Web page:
Lawmakers question FCC’s T-Mobile/Sprint merger approval process

The lawmakers asked FCC Chairman Ajit Pai to respond by January 6. (Getty Images)

U.S. lawmakers are pressing FCC Chairman Ajit Pai for answers over concerns that the agency’s approval process for the pending T-Mobile/Sprint merger was flawed and lacked transparency.

In a letter (PDF) sent Monday to Pai, House Energy and Commerce Committee Chairman Frank Pallone, Jr. (D-NJ), and Judiciary Committee Chairman Jerrold Nadler (D-NY) wrote, “We are particularly concerned that the underlying analysis drafted by the merger task force based on the evidence submitted into the docket was altered by the Commissioners and replaced with an analysis that downplays the competitive harms of the merger.”

They pointed to procedural issues raised by Democratic FCC Commissioner Jessica Rosenworcel, who cast a dissenting vote against merger approval in October, and previously called the review process “bonkers.” Fellow Democratic Commissioner Geoffrey Starks also voted against merger approval.

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In her dissenting statement (PDF) Rosenworcel claimed that key parts of analysis were rewritten by the FCC’s political leadership “in the eleventh hour and behind closed doors,” and swapped underlying data “with more merger-friendly data supplied by T-Mobile.”

RELATED: Judge asks Legere why Sprint can’t do a turnaround like T-Mobile

T-Mobile and Sprint are currently in the midst of week two of their antitrust trial, fighting against a coalition of state attorneys general led by New York and California, who sued to block the deal claiming harms to competition. The remaining state AGs are all Democrats, as Texas; the suit’s lone Republican state reached a settlement with T-Mobile and dropped the lawsuit prior to trial.

The FCC formally approved the merger in October after the U.S. Department of Justice previously reached a consent decree that, among other concessions, included deals to help set up Dish Network as a fourth wireless carrier via spectrum and prepaid divestitures and an MVNO agreement. Dish’s Charlie Ergen, who was initially opposed to the T-Mobile/Sprint tie up, is expected to testify today at the trial.

While the Sprint/T-Mobile merger proceeding had long been open to public comment prior, the agency opted not to provide an additional comment period related to the Dish agreements, something the congressmen took issue within their letter to Pai. Notably, related to the asset purchase, Dish also made new commitments to the FCC that require modifications to its spectrum license build out requirements.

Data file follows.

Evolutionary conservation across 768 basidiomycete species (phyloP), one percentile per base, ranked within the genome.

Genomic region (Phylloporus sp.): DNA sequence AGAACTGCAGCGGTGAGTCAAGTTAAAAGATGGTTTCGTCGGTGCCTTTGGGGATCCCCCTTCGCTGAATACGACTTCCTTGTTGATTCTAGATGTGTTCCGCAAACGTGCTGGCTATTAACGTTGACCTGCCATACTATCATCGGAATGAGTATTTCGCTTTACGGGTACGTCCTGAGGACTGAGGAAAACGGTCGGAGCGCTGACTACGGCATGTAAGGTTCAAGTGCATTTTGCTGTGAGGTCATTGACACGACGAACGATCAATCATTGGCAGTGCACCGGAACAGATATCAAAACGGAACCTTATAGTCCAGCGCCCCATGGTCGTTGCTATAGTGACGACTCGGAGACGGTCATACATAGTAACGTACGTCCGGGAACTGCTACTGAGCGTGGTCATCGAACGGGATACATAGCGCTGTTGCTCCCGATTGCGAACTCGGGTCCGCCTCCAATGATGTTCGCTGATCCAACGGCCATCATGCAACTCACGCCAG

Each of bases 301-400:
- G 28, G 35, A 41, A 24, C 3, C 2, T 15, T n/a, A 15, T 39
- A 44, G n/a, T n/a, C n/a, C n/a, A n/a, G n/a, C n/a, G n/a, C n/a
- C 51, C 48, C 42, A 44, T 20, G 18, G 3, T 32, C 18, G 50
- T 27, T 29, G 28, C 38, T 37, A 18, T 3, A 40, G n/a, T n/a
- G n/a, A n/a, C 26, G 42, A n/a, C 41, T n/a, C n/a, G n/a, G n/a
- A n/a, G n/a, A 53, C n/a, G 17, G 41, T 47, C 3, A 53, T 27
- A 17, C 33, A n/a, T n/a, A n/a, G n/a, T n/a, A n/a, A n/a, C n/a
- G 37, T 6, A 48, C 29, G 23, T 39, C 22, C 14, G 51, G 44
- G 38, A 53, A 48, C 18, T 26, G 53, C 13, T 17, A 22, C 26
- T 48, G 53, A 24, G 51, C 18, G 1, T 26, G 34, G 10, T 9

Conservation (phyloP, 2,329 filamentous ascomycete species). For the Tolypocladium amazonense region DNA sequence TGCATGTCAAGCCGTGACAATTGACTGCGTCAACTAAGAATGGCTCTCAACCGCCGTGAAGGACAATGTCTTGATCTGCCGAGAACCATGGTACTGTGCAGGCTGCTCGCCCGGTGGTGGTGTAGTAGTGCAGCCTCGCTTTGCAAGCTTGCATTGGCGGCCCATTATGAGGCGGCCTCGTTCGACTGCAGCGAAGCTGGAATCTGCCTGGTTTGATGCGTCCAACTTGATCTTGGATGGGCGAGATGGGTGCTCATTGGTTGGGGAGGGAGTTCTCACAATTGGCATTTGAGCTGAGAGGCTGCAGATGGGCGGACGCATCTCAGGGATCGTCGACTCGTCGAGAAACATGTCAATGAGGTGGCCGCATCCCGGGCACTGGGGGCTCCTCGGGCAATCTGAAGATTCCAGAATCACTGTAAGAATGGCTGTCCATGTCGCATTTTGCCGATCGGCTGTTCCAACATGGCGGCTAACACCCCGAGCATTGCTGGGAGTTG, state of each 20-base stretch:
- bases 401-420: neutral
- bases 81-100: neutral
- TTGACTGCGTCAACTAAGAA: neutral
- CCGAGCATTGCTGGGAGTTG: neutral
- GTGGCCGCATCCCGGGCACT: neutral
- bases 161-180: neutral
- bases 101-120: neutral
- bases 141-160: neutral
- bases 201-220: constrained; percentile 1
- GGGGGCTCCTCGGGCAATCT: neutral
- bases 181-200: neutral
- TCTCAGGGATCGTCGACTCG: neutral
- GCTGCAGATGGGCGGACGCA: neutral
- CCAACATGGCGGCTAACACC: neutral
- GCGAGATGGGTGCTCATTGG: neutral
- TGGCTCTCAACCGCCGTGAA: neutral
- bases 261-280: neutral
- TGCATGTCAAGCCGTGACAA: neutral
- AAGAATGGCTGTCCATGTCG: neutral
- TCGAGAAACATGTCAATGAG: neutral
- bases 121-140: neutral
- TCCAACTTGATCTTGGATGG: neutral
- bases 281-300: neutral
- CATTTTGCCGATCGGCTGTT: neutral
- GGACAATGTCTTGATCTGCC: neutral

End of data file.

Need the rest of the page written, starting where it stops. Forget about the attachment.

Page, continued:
RELATED: Analysts anticipate Dish’s Ergen testimony as T-Mobile/Sprint trial heads into Week 2

“In addition, the failure to seek additional public comment after the parties entered into a consent decree with the Department of Justice raises additional procedural concerns,” continued Pallone and Nadler.

Specifically, they pointed to 25 ex parte conversations between T-Mobile representatives and FCC Commissioners, which parties like the Rural Wireless Association alleged didn’t comply with the agency’s own rules. Pallone and Nadler indicated the substance of those communications wasn’t adequately disclosed, calling the descriptions “devoid of arguments.” They noted many of the flings only included a list of the subjects discussed, running counter “to the letter and spirit of the FCC’s ex parte rules.”

“Simply from a public policy perspective, permitting the parties to provide such scant reporting in the record is a gross abrogation of FCC responsibility, and undermines the critical transparency that is a necessary part of this process,” they continued.

The letter asks Pai to respond to the following questions and information requests by Jan. 6:

  • "Did the FCC seek the opinion of the Office of General Counsel regarding the possible need to provide the public with an additional comment period after the DoJ announced its consent decree, yes or no? If so, please provide all communications during the pendency of the FCC’s merger review—covered by the Federal Records Act—between officials at the FCC regarding the need to seek an additional comment period regarding the merger review."
     
  • "Is the FCC investigating T-Mobile’s compliance with the ex parte rules, yes or no? If so, when does the FCC expect to complete the investigation? If not, does the FCC plan to open an investigation, yes or no?"
     
  • "Provide all drafts of the merger order, including the draft originally circulated to the Commissioners, and each subsequent draft."

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